Skip to main content
Galsulfase (Naglazyme®) therapy in infants with mucopolysaccharidosis VI.
- Author(s): Harmatz, Paul R;
- Garcia, Paula;
- Guffon, Nathalie;
- Randolph, Linda M;
- Shediac, Renée;
- Braunlin, Elizabeth;
- Lachman, Ralph S;
- Decker, Celeste
- et al.
Published Web Locationhttps://doi.org/10.1007/s10545-013-9654-7
ObjectiveTo evaluate the efficacy and safety of two dose levels of galsulfase (Naglazyme®) in infants with MPS VI.
Study designThis was a phase 4, multicenter, multinational, open-label, two-dose level study. Subjects were randomized 1:1 to receive weekly infusions of 1.0 or 2.0 mg/kg of galsulfase for a minimum of 52 weeks. Progression of skeletal dysplasia was determined by monitoring physical appearance, radiographic changes, and growth. Urinary glycosaminoglycan (GAG) levels, gross and fine motor function, cardiac function, vision, hearing, and health resource utilization were evaluated. Safety assessments were performed.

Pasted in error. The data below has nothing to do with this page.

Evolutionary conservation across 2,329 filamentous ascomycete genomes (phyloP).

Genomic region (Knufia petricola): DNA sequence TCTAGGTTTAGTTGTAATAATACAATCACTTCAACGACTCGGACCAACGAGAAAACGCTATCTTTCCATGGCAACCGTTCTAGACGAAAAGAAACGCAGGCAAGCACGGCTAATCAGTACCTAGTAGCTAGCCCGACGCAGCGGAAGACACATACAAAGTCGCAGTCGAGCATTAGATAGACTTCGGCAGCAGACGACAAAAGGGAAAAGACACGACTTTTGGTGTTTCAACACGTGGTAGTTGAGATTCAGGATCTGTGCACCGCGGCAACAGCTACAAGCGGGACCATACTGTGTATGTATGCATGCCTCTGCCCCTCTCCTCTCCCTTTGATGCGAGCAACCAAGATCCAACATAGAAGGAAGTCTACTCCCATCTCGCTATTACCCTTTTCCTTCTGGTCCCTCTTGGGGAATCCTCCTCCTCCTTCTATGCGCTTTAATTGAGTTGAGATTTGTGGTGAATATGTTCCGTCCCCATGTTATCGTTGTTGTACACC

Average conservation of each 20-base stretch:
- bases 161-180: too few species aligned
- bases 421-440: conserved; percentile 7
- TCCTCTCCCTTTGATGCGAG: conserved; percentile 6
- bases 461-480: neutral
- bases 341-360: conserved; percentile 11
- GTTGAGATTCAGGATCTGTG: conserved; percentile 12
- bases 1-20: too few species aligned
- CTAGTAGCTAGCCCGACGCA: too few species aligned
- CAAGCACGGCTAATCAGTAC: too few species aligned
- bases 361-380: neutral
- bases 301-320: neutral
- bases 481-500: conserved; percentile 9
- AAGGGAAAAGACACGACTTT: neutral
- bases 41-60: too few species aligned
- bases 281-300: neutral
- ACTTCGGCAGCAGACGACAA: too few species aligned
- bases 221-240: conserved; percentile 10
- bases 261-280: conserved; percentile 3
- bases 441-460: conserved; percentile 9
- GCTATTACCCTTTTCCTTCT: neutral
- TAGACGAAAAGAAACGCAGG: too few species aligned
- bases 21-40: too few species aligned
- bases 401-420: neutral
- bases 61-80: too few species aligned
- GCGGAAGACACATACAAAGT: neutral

ResultsFour infants (aged 3.3-12.7 months) participated in the study. Galsulfase was well tolerated at 1.0 and 2.0 mg/kg/week dose levels with no drug-related serious adverse events. Two subjects experienced a total of four possible treatment-related adverse events which were all considered mild. Length and weight remained within age-expected norms. Skeletal abnormalities continued to progress in all subjects. High baseline urinary GAG levels (mean: 870 μg/mg creatinine) decreased by approximately 70%; these reduced levels were maintained (mean: 220 μg/mg creatinine at week 52) despite the development of anti-galsulfase antibodies. Hearing, cardiac function, hepatosplenomegaly, and facial dysmorphism stabilized or improved, but corneal clouding progressed. There was no clear difference in safety or efficacy between the two doses.
ConclusionsGalsulfase at two dose levels was safe and well tolerated in infants. Normal growth was maintained but skeletal abnormalities continued to progress. Urinary GAG levels decreased with treatment. Early initiation of galsulfase may prevent or slow progression of some disease manifestations.
For improved accessibility of PDF content, download the file to your device.